ProHance is a MRI contrast agent manufactured by Bracco Diagnostics. It received approval from the US Food and Drug Administration in 1992 and was released to the retail market later that year. ProHance is used to enhance the images obtained by MRI procedures and is used to detail any abnormal tissue in the brain, spine, and other associated tissues. It can also be used to detail lesions in the head or neck of adult patients.
Also known as Gadoteridol, ProHance is considered a paramagnetic contrast agent containing Gadolinium ions to increase its magnetic properties. When used in conjunction with MRI, it enhances and improves the images of the body and highlights any areas of abnormal growth. The solution is given by injection directly into the blood stream. The dosage is determined by the patient’s body weight and the MRI scan is taken within an hour of the initial injection. ProHance is eliminated from the body by the kidneys through the urine in about 24 hours. The solution can be used in the MRI procedures of both adults and children.
The most common side effects associated with the use of ProHance include nausea and an unusual taste in the mouth. In rare cases, the solution can cause facial edema, abdominal cramping, headache, fever, dry mouth, and vomiting. Some individuals who have taken ProHance experience an allergic reaction, characterized by pain or discomfort at the site of the injection, itching, watery eyes, shortness of breath, and a rash. ProHance can also affect the circulatory system, causing low blood pressure, palpitations, and angina pectoris.
ProHance, along with other Gadolinium based contrast agents, have been recently associated with the development of a very serious, debilitating condition called Nephrogenic Systemic Fibrosis. Nephrogenic Systemic Fibrosis is a progressive skin disorder characterized by the tightening and thickening of areas of the skin on the arms, legs, and occasionally the trunk of the body. This restricts the movement of the muscles and joints of the extremities, eventually causing a total loss of mobility. In some cases, individuals with Nephrogenic Systemic Fibrosis lose their mobility and become bedridden or wheelchair bound within weeks of the onset of the condition. There is no cure for Nephrogenic Systemic Fibrosis and an effective treatment is yet to be found.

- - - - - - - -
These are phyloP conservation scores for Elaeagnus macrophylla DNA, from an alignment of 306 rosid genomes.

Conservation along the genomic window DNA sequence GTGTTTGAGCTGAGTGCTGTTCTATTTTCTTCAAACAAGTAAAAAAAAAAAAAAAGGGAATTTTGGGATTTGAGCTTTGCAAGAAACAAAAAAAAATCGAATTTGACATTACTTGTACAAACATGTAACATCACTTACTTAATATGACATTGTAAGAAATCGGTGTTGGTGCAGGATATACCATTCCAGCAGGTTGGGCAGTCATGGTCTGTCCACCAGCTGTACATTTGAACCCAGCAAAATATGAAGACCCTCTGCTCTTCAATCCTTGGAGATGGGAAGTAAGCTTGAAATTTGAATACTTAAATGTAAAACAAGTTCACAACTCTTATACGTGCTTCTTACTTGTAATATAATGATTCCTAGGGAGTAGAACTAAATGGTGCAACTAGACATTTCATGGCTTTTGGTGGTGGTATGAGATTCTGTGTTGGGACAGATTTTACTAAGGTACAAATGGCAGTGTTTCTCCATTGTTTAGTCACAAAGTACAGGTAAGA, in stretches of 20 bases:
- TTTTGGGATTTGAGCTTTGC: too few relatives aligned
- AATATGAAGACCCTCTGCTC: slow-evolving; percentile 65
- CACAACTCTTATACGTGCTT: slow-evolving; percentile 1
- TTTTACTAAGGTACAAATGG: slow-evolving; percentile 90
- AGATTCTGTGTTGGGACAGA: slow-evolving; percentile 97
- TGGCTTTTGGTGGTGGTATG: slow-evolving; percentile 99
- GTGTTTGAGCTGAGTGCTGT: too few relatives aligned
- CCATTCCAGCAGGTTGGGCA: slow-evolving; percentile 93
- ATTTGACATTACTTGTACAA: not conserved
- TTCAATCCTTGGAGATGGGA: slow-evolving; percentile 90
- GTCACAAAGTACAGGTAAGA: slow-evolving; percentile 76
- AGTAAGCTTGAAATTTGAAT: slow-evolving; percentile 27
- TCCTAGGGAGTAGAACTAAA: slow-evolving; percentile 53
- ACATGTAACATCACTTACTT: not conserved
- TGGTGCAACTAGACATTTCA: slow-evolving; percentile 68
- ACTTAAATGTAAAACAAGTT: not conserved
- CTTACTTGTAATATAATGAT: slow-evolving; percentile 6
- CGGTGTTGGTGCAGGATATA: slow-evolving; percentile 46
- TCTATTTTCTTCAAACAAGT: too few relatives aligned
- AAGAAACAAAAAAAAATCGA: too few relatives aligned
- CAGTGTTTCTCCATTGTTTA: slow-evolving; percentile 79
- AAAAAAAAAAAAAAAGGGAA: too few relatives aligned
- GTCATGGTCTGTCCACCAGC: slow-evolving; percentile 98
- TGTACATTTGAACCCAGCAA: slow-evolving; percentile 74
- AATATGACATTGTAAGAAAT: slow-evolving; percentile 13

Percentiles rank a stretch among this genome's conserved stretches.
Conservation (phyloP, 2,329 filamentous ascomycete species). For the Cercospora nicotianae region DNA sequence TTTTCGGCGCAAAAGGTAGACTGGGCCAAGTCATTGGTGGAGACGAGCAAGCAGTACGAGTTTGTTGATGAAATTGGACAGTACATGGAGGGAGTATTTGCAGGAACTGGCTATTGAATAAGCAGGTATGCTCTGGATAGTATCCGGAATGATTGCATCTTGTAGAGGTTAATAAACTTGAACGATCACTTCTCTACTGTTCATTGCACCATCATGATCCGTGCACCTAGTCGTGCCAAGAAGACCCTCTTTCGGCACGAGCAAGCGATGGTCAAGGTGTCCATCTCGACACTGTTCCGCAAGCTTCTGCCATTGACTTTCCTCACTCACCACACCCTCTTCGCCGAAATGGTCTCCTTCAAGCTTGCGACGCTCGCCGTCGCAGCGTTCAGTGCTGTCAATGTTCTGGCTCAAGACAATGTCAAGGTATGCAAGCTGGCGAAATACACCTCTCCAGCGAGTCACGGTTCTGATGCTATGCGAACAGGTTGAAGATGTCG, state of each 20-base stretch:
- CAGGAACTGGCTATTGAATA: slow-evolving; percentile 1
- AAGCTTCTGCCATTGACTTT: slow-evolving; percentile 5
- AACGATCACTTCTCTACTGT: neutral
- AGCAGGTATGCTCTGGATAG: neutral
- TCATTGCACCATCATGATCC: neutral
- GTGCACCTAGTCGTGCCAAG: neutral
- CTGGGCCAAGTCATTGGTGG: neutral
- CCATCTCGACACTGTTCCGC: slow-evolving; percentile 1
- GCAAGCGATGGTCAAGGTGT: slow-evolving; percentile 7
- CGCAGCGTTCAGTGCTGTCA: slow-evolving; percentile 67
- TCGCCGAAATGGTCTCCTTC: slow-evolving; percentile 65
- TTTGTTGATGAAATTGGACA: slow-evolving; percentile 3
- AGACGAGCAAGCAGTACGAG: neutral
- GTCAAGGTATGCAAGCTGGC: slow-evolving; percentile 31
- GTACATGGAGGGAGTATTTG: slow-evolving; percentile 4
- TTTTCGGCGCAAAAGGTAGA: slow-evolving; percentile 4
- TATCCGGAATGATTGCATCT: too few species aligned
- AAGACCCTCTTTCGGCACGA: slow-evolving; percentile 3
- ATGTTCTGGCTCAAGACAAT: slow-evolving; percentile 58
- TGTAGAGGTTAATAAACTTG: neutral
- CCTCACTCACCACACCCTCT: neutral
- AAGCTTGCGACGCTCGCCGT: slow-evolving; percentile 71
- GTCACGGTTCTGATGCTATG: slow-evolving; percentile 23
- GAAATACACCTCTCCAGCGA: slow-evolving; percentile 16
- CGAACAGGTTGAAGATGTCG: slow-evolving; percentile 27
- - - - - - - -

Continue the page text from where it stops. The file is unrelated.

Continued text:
In 2006, the US Food and Drug Administration released a Public Health Advisory warning the healthcare community about the link between the use of Gadolinium based contrast agents such as ProHance and the development of Nephrogenic Systemic Fibrosis in individuals with impaired renal function. The disorder seems to only occur in patients with moderate to end-stage kidney disease and kidney failure, causing some experts to speculate that the condition occurs because the Gadolinium based contrast agent is not cleared from the body by the kidneys effectively. Any individual with impaired renal function is advised to avoid the use of Gadolinium based contrast agents, as they are at a significantly increased risk of developing Nephrogenic Systemic Fibrosis.